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To young Democrats, a call to action

Ex-aide to Obama addresses convention

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By Erin Ailworth
Globe Staff / June 7, 2009
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SPRINGFIELD - The ballot box is your weapon, he told them, so use it often.

Speaking before a crowd of about 90 young Democrats gathered at the party's state convention, former Obama adviser David Plouffe laid the political success of President Obama at their feet.

Young people, Plouffe said, made change possible. They turned out in droves to vote - if they were old enough - and urged their family and friends to hit the ballot box. They organized, knocked on doors, made countless phone calls.

"Your generation is not going to be leading 50 years from now. Your generation is leading now," Plouffe said. "Time and again, young people defied the skeptics."

And they need to keep doing so, said Plouffe, who recently signed onto Governor Deval Patrick's 2010 bid for reelection.

"Politics is the way we settle disputes in this country," Plouffe said.

Even as Massachusetts politicians finished a daunting week of political setbacks with the indictment of Salvatore F. DiMasi, former House speaker, and two associates, Plouffe's words to the young crowd seemed to rally many.

"Even though we can't vote, we can break other people's apathy," said Hannah Arrighi, 16.

Arrighi, a member of the Massachusetts chapter of Young Democrats of America, said she first got interested in politics at the age of 7 when the Bush-Gore presidential campaign became heated.

Tatiana Matthews and Rachel Kalman, both 19, said they campaigned for Obama on their college campuses.

"I've never seen any candidate put so much stake in us," said Matthews of Gloucester, who is studying public policy and education policy at the University of Virginia.

It was nice to be able to feel accountable for helping Obama get elected, Kalman said. As for the recent political scandals, she said she hopes the local Democratic Party takes this as an opportunity to "step back" and recognize that reform is needed.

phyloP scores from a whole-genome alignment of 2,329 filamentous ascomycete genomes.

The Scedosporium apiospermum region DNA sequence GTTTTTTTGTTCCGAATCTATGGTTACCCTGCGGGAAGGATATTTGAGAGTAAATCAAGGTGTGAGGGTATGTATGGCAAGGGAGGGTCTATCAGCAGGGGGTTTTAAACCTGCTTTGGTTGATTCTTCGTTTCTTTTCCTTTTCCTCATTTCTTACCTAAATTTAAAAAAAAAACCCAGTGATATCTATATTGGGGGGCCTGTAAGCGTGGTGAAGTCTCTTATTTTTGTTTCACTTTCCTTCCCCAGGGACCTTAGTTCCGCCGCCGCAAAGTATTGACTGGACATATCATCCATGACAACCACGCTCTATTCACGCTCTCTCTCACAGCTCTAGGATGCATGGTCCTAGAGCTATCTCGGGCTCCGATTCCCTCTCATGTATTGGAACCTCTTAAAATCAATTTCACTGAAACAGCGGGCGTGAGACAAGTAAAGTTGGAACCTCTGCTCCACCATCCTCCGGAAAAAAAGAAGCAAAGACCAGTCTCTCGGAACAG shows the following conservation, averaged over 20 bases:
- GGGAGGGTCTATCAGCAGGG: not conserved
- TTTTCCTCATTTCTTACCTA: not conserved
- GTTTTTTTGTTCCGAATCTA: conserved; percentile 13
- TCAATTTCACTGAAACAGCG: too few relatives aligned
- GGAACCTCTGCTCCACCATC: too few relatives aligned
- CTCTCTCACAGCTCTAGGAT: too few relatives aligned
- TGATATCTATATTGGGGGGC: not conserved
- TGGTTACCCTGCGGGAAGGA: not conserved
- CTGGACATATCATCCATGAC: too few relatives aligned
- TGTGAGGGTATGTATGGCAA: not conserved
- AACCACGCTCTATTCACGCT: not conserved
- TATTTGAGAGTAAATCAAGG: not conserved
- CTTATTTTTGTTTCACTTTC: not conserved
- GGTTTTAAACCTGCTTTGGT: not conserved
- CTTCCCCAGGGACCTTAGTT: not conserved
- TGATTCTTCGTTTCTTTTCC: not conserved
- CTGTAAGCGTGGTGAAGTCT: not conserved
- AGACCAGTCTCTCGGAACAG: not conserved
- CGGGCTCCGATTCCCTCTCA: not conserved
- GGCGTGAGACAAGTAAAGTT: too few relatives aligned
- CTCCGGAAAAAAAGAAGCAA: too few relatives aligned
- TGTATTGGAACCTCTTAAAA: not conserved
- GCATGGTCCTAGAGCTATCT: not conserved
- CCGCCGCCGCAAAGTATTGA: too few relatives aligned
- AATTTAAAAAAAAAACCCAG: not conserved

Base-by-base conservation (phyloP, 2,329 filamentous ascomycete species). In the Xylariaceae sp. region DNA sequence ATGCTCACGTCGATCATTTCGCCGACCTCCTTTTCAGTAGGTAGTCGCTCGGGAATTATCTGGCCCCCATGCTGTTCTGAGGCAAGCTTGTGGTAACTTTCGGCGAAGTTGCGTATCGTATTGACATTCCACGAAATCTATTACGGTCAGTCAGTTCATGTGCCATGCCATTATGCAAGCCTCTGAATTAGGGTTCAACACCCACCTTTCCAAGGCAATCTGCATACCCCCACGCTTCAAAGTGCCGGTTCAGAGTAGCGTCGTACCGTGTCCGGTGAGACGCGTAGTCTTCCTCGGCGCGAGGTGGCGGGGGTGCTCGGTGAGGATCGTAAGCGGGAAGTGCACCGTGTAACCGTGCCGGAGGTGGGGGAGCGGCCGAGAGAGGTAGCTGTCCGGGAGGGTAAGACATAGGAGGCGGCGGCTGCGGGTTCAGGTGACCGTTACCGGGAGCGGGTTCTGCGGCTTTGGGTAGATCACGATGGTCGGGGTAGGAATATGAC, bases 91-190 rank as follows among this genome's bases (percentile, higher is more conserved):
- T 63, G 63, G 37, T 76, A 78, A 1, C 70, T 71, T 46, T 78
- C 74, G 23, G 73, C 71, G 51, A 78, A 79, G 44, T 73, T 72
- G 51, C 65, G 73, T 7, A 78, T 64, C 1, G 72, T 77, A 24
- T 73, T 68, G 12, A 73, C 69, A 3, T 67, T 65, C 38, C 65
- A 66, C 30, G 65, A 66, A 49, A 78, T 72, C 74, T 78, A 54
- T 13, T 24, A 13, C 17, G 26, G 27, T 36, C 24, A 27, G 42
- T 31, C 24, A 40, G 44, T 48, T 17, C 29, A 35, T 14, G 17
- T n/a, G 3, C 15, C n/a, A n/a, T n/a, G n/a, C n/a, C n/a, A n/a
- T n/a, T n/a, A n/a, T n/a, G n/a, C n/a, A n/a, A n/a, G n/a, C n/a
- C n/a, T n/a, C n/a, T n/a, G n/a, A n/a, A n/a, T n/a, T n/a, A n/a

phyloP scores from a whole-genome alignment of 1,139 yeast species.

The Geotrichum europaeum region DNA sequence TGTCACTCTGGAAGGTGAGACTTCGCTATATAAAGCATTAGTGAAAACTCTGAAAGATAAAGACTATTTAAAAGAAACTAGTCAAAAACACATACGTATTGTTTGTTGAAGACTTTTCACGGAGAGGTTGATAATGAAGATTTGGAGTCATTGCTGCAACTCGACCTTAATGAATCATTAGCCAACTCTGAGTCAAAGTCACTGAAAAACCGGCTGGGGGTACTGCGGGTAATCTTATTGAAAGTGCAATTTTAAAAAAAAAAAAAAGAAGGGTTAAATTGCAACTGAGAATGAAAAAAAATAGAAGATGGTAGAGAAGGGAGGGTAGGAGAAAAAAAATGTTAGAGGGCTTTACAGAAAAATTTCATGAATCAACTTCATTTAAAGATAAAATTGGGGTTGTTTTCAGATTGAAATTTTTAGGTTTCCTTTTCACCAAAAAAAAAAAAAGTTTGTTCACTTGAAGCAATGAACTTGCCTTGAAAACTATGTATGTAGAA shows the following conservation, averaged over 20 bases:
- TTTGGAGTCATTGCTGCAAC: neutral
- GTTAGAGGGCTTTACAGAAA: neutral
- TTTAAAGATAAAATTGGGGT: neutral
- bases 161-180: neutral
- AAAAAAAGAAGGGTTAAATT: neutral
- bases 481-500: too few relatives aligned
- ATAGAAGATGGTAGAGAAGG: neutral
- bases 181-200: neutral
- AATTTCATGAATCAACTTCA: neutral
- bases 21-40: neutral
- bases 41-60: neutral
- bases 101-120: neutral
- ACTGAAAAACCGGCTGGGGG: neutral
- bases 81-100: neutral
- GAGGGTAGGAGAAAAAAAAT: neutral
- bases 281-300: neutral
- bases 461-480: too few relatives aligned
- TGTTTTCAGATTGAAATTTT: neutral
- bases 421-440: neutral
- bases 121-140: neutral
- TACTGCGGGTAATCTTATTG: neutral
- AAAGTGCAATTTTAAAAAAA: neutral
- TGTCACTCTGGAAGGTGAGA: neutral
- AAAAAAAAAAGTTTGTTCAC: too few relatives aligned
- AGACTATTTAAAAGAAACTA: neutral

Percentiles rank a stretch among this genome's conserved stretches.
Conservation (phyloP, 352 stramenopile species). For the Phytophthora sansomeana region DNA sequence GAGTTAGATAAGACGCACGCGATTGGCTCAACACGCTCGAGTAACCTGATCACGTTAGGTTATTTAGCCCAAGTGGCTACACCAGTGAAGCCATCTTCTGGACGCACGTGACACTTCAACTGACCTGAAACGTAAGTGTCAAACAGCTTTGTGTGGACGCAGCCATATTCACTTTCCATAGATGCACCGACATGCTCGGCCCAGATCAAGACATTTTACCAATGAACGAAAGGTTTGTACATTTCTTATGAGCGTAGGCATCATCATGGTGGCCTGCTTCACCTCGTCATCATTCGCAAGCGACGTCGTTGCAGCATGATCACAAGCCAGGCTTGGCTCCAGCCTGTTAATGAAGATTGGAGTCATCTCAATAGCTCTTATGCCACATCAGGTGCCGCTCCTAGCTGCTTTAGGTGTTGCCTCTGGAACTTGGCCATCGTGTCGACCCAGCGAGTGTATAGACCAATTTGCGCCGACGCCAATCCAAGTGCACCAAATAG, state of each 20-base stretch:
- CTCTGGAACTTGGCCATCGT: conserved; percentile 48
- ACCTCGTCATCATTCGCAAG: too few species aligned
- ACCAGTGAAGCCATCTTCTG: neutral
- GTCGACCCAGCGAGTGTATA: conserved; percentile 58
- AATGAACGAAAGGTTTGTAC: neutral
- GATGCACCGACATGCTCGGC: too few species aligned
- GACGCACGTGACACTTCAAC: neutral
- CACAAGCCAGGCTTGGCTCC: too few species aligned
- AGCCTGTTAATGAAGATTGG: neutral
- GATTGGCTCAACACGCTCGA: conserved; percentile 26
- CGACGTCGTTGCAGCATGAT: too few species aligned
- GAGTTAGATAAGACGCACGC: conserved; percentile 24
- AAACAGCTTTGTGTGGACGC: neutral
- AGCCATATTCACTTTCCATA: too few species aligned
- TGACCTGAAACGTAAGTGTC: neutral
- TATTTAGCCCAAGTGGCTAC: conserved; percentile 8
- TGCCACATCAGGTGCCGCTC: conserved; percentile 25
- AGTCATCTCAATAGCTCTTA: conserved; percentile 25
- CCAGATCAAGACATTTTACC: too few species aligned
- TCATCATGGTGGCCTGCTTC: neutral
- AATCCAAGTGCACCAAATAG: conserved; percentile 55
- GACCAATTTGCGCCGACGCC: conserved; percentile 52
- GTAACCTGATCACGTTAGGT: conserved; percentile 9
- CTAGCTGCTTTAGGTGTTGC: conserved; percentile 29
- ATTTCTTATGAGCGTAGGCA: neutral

"If anything, it's going to inspire people," said Chris Cecchin, 17, of Boston, a member of Young Democrats of America. "It's going to make them want to get involved. It shows us why we need to."

Older voters at the convention agreed.

"There is a need for cleaning the house up as far as ethics," said Charles Motta, a member of the Mattapoisett School Committee. He was among the more than 2,600 delegates who turned out for the annual convention.

In an interview before his speech to the young Democrats, he declined to comment about this week's announcement that he would work on Patrick's 2010 bid for reelection, saying "we're not in campaign season yet."

"I think right now he's just focused on passing these much-needed reforms and focused on energy and healthcare," Plouffe said. "Change is hard. It's never going to be done overnight. You're going to have some setbacks."

Plouffe also wouldn't specifically say whether he thought Obama would put his weight behind Patrick's bid.

"Obviously, they have a very close relationship," he said, "and Deval Patrick was a friend to us in the campaign and someone we all have enormous respect for."

Out on the floor, convention attendees voted on issues that would form the Democrats' platform by shouting "aye" and "nay" under the guidance of a man wielding a microphone inside the MassMutual Center arena. A few browsed the tables outside, where attendees could learn more about Democrats like US Senator John F. Kerry and state Attorney General Martha Coakley, or pick up a T-shirt decorated with a donkey, the Democratic Party mascot.

Edith Mazzer, 85, watched the voting in the arena. The Pittsfield resident said she hadn't missed a convention in 62 years.

"I will always be one, a Democrat, until I die," she said.

Erin Ailworth can be reached at eailworth@globe.com.